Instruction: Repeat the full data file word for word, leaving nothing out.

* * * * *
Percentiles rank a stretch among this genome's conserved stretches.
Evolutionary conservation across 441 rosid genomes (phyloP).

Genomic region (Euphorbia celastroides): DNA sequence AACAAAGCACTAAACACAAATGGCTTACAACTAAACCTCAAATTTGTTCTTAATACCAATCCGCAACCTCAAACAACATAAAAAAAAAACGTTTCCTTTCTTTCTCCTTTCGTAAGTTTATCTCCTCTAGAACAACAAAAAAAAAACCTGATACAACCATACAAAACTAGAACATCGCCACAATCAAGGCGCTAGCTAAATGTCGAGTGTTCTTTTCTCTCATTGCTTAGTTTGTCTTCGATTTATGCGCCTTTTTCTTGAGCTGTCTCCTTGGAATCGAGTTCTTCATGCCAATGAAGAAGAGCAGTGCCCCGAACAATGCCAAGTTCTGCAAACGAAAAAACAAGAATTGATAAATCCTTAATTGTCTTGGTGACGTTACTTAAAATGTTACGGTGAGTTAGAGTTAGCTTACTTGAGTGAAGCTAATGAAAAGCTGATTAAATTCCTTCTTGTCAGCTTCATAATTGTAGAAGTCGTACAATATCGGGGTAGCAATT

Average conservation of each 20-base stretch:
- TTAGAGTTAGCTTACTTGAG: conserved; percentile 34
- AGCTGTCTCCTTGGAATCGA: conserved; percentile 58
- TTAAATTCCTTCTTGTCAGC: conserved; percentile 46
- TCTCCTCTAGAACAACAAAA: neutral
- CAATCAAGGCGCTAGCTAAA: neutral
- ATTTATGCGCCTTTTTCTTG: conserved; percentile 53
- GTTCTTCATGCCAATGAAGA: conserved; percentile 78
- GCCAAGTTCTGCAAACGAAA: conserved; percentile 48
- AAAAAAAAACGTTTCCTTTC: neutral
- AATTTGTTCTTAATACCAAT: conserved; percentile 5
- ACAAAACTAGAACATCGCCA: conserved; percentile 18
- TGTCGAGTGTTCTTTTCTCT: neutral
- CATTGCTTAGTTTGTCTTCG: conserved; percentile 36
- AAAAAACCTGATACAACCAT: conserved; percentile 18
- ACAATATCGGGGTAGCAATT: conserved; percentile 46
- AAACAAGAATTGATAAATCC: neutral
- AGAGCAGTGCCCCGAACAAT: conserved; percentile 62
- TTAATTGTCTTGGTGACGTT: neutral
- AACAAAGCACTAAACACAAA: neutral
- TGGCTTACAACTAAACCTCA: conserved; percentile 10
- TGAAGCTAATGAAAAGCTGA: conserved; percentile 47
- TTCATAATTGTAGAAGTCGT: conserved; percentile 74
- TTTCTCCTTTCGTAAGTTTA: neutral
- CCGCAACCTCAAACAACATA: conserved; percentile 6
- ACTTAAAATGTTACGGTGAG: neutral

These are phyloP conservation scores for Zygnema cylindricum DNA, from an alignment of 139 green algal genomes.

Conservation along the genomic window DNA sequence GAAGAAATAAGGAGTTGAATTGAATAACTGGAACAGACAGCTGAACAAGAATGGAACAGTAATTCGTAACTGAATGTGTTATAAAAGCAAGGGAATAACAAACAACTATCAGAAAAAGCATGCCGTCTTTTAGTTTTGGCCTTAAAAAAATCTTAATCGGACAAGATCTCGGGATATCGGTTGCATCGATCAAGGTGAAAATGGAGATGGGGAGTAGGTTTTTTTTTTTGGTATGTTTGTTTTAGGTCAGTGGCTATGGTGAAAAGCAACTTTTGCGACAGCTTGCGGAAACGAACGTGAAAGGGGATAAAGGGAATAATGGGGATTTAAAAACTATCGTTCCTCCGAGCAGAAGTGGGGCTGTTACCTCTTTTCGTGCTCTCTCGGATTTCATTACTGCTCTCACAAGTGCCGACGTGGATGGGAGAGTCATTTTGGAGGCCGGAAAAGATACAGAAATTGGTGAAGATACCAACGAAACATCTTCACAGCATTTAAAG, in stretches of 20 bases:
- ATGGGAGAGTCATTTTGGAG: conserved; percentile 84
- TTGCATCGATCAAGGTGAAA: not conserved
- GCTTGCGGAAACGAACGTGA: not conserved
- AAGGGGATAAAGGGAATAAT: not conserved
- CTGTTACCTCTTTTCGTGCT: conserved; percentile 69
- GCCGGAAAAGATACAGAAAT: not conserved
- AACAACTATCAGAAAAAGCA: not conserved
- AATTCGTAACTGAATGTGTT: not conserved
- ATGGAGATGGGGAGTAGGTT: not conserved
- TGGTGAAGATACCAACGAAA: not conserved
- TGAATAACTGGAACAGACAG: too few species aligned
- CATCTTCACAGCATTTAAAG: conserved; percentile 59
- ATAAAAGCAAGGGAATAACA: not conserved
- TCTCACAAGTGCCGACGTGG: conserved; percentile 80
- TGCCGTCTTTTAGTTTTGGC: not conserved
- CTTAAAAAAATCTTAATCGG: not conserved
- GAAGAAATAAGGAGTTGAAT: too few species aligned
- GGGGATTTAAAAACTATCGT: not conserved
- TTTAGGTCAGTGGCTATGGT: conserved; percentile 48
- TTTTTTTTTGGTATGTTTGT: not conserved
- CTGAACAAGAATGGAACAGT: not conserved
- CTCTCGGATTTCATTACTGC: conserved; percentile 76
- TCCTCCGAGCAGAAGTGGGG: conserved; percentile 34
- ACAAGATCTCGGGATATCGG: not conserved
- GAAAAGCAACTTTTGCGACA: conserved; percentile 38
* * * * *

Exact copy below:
Percentiles rank a stretch among this genome's conserved stretches.
Evolutionary conservation across 441 rosid genomes (phyloP).

Genomic region (Euphorbia celastroides): DNA sequence AACAAAGCACTAAACACAAATGGCTTACAACTAAACCTCAAATTTGTTCTTAATACCAATCCGCAACCTCAAACAACATAAAAAAAAAACGTTTCCTTTCTTTCTCCTTTCGTAAGTTTATCTCCTCTAGAACAACAAAAAAAAAACCTGATACAACCATACAAAACTAGAACATCGCCACAATCAAGGCGCTAGCTAAATGTCGAGTGTTCTTTTCTCTCATTGCTTAGTTTGTCTTCGATTTATGCGCCTTTTTCTTGAGCTGTCTCCTTGGAATCGAGTTCTTCATGCCAATGAAGAAGAGCAGTGCCCCGAACAATGCCAAGTTCTGCAAACGAAAAAACAAGAATTGATAAATCCTTAATTGTCTTGGTGACGTTACTTAAAATGTTACGGTGAGTTAGAGTTAGCTTACTTGAGTGAAGCTAATGAAAAGCTGATTAAATTCCTTCTTGTCAGCTTCATAATTGTAGAAGTCGTACAATATCGGGGTAGCAATT

Average conservation of each 20-base stretch:
- TTAGAGTTAGCTTACTTGAG: conserved; percentile 34
- AGCTGTCTCCTTGGAATCGA: conserved; percentile 58
- TTAAATTCCTTCTTGTCAGC: conserved; percentile 46
- TCTCCTCTAGAACAACAAAA: neutral
- CAATCAAGGCGCTAGCTAAA: neutral
- ATTTATGCGCCTTTTTCTTG: conserved; percentile 53
- GTTCTTCATGCCAATGAAGA: conserved; percentile 78
- GCCAAGTTCTGCAAACGAAA: conserved; percentile 48
- AAAAAAAAACGTTTCCTTTC: neutral
- AATTTGTTCTTAATACCAAT: conserved; percentile 5
- ACAAAACTAGAACATCGCCA: conserved; percentile 18
- TGTCGAGTGTTCTTTTCTCT: neutral
- CATTGCTTAGTTTGTCTTCG: conserved; percentile 36
- AAAAAACCTGATACAACCAT: conserved; percentile 18
- ACAATATCGGGGTAGCAATT: conserved; percentile 46
- AAACAAGAATTGATAAATCC: neutral
- AGAGCAGTGCCCCGAACAAT: conserved; percentile 62
- TTAATTGTCTTGGTGACGTT: neutral
- AACAAAGCACTAAACACAAA: neutral
- TGGCTTACAACTAAACCTCA: conserved; percentile 10
- TGAAGCTAATGAAAAGCTGA: conserved; percentile 47
- TTCATAATTGTAGAAGTCGT: conserved; percentile 74
- TTTCTCCTTTCGTAAGTTTA: neutral
- CCGCAACCTCAAACAACATA: conserved; percentile 6
- ACTTAAAATGTTACGGTGAG: neutral

These are phyloP conservation scores for Zygnema cylindricum DNA, from an alignment of 139 green algal genomes.

Conservation along the genomic window DNA sequence GAAGAAATAAGGAGTTGAATTGAATAACTGGAACAGACAGCTGAACAAGAATGGAACAGTAATTCGTAACTGAATGTGTTATAAAAGCAAGGGAATAACAAACAACTATCAGAAAAAGCATGCCGTCTTTTAGTTTTGGCCTTAAAAAAATCTTAATCGGACAAGATCTCGGGATATCGGTTGCATCGATCAAGGTGAAAATGGAGATGGGGAGTAGGTTTTTTTTTTTGGTATGTTTGTTTTAGGTCAGTGGCTATGGTGAAAAGCAACTTTTGCGACAGCTTGCGGAAACGAACGTGAAAGGGGATAAAGGGAATAATGGGGATTTAAAAACTATCGTTCCTCCGAGCAGAAGTGGGGCTGTTACCTCTTTTCGTGCTCTCTCGGATTTCATTACTGCTCTCACAAGTGCCGACGTGGATGGGAGAGTCATTTTGGAGGCCGGAAAAGATACAGAAATTGGTGAAGATACCAACGAAACATCTTCACAGCATTTAAAG, in stretches of 20 bases:
- ATGGGAGAGTCATTTTGGAG: conserved; percentile 84
- TTGCATCGATCAAGGTGAAA: not conserved
- GCTTGCGGAAACGAACGTGA: not conserved
- AAGGGGATAAAGGGAATAAT: not conserved
- CTGTTACCTCTTTTCGTGCT: conserved; percentile 69
- GCCGGAAAAGATACAGAAAT: not conserved
- AACAACTATCAGAAAAAGCA: not conserved
- AATTCGTAACTGAATGTGTT: not conserved
- ATGGAGATGGGGAGTAGGTT: not conserved
- TGGTGAAGATACCAACGAAA: not conserved
- TGAATAACTGGAACAGACAG: too few species aligned
- CATCTTCACAGCATTTAAAG: conserved; percentile 59
- ATAAAAGCAAGGGAATAACA: not conserved
- TCTCACAAGTGCCGACGTGG: conserved; percentile 80
- TGCCGTCTTTTAGTTTTGGC: not conserved
- CTTAAAAAAATCTTAATCGG: not conserved
- GAAGAAATAAGGAGTTGAAT: too few species aligned
- GGGGATTTAAAAACTATCGT: not conserved
- TTTAGGTCAGTGGCTATGGT: conserved; percentile 48
- TTTTTTTTTGGTATGTTTGT: not conserved
- CTGAACAAGAATGGAACAGT: not conserved
- CTCTCGGATTTCATTACTGC: conserved; percentile 76
- TCCTCCGAGCAGAAGTGGGG: conserved; percentile 34
- ACAAGATCTCGGGATATCGG: not conserved
- GAAAAGCAACTTTTGCGACA: conserved; percentile 38